Treatment of Ductal Candida

Persistent cases of nipple yeast or presumptive ductal yeast are frequently treated with oral fluconazole (Diflucan).[18,20] However, without clinical trials that document the efficacy and safety of fluconazole for mammary yeast, it is especially important to have a very high suspicion prior to treatment. Fluconazole is not approved by the Food and Drug Administration for mammary candidosis. The doses that are used, a 200- to 400-mg loading dose and then 100 to 200 mg once a day for 14 to 21 days, are doses that have been used to treat candidiasis infections in other organs (e.g., the bladder, esophagus, and liver) in immunocompromised persons.[23,24,25] In randomized controlled studies, the side effects from fluconazole at the aforementioned doses were minimal.[24] Fluconazole is often prescribed to continue for 1 to 2 weeks after symptoms have resolved to ensure cure and prevent reoccurrence.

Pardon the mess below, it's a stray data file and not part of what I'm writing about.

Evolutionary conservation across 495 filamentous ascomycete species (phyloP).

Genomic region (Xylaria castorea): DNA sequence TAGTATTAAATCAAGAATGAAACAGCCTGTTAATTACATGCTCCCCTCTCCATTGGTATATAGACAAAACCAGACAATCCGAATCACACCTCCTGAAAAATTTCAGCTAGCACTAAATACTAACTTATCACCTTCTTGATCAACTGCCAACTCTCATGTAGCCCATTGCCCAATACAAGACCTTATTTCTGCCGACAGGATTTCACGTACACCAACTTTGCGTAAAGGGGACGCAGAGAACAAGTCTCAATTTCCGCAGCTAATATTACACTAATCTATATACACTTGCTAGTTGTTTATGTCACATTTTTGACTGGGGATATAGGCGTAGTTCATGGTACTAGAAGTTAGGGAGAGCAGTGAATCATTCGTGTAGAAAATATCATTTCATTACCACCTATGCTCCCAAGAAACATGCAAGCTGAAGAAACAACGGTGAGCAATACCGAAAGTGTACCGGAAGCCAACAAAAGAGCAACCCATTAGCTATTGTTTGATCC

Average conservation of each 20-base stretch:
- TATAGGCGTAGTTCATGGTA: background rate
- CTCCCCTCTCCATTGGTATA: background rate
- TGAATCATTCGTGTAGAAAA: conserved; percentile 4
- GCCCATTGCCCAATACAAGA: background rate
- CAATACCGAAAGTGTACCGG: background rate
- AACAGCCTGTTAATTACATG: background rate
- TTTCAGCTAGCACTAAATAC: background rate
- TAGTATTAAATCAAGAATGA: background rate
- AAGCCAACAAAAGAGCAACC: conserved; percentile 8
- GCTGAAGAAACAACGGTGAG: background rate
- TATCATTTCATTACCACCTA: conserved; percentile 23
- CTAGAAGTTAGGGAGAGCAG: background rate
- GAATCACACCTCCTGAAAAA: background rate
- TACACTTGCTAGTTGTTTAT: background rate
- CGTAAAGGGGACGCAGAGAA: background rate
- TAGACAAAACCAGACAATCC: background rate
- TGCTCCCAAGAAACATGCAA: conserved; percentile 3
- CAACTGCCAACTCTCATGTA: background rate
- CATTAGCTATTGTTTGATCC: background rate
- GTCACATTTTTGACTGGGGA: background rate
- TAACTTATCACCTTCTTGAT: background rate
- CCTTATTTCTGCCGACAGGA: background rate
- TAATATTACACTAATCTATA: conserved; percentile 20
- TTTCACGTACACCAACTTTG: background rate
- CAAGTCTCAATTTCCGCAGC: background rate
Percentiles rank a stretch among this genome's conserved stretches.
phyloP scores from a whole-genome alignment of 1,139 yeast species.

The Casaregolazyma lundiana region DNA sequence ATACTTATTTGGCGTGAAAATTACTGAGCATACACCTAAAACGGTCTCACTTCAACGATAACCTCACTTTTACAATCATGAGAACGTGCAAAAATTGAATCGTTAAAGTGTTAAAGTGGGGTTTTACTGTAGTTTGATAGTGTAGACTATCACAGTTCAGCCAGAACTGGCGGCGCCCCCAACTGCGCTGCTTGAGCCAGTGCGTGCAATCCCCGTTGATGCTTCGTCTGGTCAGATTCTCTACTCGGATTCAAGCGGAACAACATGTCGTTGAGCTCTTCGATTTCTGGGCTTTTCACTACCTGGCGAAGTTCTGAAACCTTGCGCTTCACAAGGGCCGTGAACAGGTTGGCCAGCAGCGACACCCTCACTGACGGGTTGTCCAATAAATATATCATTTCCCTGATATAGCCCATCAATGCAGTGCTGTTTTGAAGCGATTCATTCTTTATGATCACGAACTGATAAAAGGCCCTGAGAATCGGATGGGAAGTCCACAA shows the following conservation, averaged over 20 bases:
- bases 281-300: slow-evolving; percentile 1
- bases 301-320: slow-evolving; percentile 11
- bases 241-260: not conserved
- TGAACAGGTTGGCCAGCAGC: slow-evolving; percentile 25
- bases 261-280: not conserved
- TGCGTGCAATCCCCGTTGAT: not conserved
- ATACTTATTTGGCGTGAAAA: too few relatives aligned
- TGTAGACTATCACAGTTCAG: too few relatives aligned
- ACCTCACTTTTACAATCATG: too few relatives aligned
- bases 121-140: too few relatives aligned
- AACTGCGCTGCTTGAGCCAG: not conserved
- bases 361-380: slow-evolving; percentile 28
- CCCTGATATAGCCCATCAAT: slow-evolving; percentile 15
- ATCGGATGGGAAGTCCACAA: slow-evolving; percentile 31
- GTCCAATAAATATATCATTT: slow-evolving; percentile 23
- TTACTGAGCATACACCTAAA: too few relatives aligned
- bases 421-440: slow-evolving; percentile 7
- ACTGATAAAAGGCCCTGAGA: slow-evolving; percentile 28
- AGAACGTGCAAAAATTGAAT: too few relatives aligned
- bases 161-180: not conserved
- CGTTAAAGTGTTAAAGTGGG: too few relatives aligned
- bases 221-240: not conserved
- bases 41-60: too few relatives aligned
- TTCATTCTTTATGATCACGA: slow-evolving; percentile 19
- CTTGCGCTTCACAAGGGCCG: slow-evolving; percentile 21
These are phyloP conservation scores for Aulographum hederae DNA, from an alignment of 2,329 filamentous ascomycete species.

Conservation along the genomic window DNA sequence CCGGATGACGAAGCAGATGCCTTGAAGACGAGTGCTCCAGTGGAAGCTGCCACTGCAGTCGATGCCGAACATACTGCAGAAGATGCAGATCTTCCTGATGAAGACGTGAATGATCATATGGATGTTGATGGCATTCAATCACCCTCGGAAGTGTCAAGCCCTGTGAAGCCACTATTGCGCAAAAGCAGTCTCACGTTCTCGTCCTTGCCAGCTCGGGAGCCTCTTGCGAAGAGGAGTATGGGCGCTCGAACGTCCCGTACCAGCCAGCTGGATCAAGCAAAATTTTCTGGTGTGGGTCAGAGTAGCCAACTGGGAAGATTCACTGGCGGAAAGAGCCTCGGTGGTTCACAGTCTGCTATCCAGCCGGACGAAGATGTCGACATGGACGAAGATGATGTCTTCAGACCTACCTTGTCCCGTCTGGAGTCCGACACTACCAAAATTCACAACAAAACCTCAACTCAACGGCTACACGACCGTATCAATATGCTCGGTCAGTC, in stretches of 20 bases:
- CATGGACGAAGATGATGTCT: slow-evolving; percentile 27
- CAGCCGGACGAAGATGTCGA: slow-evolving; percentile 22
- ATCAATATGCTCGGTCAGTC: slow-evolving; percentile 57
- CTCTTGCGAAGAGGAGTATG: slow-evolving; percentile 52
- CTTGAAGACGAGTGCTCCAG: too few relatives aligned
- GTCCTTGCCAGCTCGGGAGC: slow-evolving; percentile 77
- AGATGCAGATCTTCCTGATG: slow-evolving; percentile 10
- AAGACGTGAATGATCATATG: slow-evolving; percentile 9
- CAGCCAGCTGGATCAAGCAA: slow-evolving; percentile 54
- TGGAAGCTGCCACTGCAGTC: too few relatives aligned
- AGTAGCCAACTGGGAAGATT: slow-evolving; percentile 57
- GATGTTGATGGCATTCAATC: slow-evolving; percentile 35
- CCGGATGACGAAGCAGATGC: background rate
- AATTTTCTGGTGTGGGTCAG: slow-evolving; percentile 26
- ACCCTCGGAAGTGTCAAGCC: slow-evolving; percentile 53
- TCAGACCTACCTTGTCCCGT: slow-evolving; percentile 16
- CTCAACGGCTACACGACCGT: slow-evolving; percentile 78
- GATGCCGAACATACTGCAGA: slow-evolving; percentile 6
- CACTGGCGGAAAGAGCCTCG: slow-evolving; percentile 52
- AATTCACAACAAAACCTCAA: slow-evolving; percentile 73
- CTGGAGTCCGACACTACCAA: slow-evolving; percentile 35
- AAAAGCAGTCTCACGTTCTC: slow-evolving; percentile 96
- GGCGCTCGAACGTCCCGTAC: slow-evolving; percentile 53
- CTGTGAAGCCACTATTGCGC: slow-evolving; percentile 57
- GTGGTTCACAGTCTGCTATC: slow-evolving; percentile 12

It is recommended that breastfeeding continue while taking fluconazole. However, the nursing mother should be informed about the lack of data prior to prescribing this medication and weigh the benefits and risks of breastfeeding and weaning when using this medication. Fluconazole is contraindicated in pregnancy (category C) secondary to reports of teratogenicity in animal studies that used high concentrations of the drug. This medication does have drug-drug interactions and will increase plasma concentrations of phenytoin (Dilantin), warfarin (Coumadin), cisapride (Propulsid), and some sulfonylureas.[26] Consultation is recommended before prescribing fluconazole to women who are on other medications. It is excreted into breast milk in small amounts, approximately 1% of the maternal dose and less than 5% of the dose recommended for pediatric use. The medication is considered safe for a nursing infant.[27]